Projected Program Design. This experimental ‘mostly on-line’ class would have a large component of the resources for the class located on a web site on the Internet, which would be available to the students anytime they accessed the Internet. I would continue to teach the class as a retired teacher on contract, but I would not meet the students every day after the first few weeks, but I would see them regularly on a limited basis and would provide a variety of resources for the students and a way for the students to contact me. Initially, certain resources in addition to the on-line materials would be available through the school library, e.g. Internet access, in-school networked computers with the computer practice software, video and audio taped listening materials and certain reading texts. I would also have a location at school where I could meet students, perhaps on a weekly basis, to do oral work and provide other needed support.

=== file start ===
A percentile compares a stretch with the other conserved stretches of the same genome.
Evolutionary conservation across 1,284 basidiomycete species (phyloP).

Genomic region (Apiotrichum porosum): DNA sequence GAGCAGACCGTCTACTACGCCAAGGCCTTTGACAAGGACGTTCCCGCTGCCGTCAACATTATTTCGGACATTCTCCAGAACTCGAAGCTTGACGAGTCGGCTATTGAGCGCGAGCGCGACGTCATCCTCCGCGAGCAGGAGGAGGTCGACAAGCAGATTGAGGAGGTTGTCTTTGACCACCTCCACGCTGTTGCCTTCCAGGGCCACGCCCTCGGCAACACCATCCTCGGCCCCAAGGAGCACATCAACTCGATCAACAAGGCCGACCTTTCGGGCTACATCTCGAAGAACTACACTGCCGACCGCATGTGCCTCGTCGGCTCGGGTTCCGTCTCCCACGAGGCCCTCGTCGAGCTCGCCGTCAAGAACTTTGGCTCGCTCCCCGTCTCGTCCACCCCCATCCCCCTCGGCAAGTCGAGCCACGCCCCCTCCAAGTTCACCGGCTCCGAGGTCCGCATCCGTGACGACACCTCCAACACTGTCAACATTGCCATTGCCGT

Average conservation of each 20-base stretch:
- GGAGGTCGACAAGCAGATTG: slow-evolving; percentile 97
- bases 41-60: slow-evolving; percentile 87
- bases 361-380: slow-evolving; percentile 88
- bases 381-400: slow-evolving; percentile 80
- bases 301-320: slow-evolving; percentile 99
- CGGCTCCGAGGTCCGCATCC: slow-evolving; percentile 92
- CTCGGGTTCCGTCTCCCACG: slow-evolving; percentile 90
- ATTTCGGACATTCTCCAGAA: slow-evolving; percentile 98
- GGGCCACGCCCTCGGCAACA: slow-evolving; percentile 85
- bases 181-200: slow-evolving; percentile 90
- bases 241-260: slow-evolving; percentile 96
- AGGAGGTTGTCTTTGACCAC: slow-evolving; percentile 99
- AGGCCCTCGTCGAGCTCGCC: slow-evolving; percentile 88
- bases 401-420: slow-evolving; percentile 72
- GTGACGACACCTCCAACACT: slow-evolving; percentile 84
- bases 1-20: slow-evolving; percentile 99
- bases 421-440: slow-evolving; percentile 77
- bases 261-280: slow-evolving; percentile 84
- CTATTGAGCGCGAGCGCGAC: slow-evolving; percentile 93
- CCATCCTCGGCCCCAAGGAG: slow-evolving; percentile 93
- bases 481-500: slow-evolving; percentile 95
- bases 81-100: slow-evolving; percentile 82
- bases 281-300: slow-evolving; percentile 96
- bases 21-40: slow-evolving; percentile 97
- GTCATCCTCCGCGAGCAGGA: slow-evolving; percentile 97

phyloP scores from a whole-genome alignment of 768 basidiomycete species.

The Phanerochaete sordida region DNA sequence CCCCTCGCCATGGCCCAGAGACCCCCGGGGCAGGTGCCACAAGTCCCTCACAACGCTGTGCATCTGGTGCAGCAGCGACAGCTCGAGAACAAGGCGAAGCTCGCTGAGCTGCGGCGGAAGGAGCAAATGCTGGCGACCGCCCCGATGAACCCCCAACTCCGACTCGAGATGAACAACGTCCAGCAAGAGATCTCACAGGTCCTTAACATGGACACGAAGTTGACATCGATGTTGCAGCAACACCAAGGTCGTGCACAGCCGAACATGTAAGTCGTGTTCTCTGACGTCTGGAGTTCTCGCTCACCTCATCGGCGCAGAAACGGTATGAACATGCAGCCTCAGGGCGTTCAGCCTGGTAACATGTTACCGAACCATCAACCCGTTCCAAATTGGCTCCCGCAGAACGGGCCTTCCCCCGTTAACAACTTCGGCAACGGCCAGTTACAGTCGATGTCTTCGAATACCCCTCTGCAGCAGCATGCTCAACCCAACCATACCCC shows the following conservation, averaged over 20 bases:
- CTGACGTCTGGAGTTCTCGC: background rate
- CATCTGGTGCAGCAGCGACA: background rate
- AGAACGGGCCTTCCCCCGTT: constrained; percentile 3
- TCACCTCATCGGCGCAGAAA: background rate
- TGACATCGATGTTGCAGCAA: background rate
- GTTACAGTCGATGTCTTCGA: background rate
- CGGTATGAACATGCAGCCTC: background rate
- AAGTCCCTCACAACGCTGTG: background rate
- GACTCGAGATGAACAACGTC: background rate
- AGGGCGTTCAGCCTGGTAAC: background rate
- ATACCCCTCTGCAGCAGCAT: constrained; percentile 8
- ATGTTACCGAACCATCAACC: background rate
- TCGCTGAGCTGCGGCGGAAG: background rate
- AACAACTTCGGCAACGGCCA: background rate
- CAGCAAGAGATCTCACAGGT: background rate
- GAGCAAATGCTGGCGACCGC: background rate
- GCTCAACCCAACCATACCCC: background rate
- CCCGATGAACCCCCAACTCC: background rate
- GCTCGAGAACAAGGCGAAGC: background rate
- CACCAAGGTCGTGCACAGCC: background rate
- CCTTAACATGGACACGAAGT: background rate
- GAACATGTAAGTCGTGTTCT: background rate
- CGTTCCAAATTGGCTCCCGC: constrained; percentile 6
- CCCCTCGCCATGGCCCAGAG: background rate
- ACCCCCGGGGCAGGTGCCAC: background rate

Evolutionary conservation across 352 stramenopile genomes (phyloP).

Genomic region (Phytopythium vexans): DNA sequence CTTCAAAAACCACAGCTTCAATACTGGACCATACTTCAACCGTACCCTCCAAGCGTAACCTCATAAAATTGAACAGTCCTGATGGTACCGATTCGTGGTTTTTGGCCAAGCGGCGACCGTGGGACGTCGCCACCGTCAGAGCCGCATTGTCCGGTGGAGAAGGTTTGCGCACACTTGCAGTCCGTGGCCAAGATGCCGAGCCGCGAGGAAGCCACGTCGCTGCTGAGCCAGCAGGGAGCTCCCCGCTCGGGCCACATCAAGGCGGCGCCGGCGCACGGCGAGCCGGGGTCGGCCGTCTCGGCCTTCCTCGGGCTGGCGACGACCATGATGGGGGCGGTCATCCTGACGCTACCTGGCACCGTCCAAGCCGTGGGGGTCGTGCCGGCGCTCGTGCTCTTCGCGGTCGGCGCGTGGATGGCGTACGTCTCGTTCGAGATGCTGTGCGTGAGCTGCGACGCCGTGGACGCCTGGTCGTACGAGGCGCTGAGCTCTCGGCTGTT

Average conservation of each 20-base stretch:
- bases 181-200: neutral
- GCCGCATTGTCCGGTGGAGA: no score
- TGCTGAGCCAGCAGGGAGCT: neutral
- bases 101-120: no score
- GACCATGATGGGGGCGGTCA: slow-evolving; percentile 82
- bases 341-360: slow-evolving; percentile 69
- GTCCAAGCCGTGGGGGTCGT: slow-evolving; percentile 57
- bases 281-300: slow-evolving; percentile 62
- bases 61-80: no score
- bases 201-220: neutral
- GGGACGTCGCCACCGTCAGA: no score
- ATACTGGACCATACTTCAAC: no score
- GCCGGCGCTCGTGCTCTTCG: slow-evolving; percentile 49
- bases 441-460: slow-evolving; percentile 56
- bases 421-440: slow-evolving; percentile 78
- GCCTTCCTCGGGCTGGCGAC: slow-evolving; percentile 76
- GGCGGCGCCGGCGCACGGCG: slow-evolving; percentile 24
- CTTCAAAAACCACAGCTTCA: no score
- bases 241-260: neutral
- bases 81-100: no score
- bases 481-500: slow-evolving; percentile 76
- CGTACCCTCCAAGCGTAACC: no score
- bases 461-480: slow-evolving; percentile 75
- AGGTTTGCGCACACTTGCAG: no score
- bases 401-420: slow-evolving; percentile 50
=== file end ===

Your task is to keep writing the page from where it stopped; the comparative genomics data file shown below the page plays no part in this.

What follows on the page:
The On-line Program

Three Essential Areas

Instructional Needs. Since all the students in the program this year have completed at least one year of the previous German program, they have already developed the ability to say and read the language with an acceptable accent – to be able to use the sound system of the language. In order for an Internet-based course to be successful and for the students to continue to expand their skills in German, I believe that students need these elements in their instructional course:

·        a way to develop and expand their vocabulary,